Dozens of steps can be taken domestically to reduce--but not eliminate--the risk of terrorism. "Terrorists exist to obviate and overcome all the physical barriers put in their place," said Bruce Hoffman, a former adviser to the National Commission on Terrorism and the vice president for external affairs at the Rand Corp. "That's not to say we shouldn't do anything. It is to say we should have realistic expectations. You can't create a riskless society."
The challenges for counter-terrorism efforts inside U.S. borders will largely be ones of balance: cost versus benefit; freedom versus security. Some of the proposals that could conceivably do the most to stave off terrorist attacks will also be the most controversial and will prompt objections, on moral and civil liberties grounds. Warns Laura Donohue, a fellow at Stanford University: "Anything we do now, we're going to be stuck with it." Rolling back such measures--even if they don't work-- will be difficult without appearing to be soft on terrorism. What follows is a look at more than 30 proposals being talked about in the wake of the September 11 attacks.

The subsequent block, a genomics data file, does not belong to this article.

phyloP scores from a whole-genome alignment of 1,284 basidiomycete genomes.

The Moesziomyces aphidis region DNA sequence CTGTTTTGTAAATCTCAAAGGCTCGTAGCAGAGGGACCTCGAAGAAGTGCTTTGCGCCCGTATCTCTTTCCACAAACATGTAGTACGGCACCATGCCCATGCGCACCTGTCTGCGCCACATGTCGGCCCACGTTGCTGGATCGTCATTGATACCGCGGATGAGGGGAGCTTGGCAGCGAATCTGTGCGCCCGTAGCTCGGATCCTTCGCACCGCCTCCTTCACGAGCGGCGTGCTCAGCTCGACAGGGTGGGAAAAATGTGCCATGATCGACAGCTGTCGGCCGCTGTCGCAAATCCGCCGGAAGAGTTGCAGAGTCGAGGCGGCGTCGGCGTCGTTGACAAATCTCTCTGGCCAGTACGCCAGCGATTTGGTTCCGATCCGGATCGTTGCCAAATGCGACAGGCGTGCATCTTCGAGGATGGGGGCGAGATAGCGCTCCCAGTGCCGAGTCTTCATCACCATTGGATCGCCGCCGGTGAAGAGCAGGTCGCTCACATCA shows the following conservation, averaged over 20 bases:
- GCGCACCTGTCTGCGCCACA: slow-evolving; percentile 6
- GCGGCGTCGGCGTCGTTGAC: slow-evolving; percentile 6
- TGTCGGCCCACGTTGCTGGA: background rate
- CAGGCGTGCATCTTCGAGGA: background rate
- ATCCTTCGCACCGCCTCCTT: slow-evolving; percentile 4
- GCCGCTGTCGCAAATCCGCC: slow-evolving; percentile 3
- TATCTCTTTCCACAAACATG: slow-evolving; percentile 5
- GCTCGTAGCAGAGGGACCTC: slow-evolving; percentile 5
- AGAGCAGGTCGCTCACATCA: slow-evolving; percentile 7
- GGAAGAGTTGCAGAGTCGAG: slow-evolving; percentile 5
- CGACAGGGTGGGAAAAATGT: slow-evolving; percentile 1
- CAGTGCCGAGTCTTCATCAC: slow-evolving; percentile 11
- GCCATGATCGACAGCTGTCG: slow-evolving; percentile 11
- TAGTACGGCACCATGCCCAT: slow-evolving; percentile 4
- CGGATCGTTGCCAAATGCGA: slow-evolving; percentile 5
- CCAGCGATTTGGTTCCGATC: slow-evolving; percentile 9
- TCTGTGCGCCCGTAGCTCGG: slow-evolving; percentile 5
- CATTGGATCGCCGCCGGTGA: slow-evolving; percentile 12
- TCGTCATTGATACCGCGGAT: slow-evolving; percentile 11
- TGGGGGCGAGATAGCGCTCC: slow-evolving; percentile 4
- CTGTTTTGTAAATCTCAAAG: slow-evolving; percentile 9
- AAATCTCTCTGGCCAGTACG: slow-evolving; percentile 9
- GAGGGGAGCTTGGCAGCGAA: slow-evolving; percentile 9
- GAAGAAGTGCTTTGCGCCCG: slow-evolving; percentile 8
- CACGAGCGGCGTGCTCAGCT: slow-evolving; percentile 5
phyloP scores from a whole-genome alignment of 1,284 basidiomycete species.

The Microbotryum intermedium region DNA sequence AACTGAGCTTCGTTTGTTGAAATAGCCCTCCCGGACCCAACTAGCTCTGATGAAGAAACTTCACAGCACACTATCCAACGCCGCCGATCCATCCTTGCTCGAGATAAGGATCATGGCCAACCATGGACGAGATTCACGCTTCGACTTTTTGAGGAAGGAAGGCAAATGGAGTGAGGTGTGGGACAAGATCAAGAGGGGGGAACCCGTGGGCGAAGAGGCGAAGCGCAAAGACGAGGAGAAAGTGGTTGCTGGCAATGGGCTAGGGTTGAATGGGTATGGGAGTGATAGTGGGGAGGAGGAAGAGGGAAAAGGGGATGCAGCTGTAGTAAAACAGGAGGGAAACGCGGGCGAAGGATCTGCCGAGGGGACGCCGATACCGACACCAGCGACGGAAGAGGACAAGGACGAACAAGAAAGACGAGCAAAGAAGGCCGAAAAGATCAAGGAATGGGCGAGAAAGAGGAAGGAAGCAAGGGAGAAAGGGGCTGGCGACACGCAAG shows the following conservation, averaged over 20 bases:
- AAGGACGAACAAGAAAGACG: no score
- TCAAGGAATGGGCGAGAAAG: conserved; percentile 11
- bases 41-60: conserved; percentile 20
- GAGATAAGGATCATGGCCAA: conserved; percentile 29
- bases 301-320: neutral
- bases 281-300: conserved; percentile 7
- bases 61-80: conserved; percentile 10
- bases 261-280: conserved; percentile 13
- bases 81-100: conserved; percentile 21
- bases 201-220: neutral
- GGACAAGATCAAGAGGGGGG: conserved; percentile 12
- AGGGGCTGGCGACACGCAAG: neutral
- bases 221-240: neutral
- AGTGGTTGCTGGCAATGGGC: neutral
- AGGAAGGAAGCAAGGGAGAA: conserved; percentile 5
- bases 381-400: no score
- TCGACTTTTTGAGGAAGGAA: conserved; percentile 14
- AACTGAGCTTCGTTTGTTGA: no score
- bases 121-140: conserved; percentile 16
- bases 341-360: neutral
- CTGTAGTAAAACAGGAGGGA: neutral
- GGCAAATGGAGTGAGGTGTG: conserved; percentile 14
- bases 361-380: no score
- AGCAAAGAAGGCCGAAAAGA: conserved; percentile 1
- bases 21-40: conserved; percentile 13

At the Borders
Most experts agree that it is unnecessary for federal agents to scour every vehicle that crosses our borders, because doing so would cause massive economic disruptions. The question, then, is how to ferret out the potentially dangerous vehicles, without interrupting the flow of those that don't pose a risk. It isn't easy, but technology can help.
Already, commercial-freight shipments can be encased in tamper-proof packaging at their factories of origin and tagged with codes that are then scanned. Information about the shipment can be relayed ahead of time to border officials, who then need only to check the codes and the seal's integrity before waving the shipment through. This process is in use to a certain extent already, but it could be expanded, experts say.
Shipments that aren't pre-tagged--especially those that strike inspectors as suspicious--can be scanned by large X-ray machines. Officials have recently used this technology to unearth illicit drug shipments at some border-crossing points.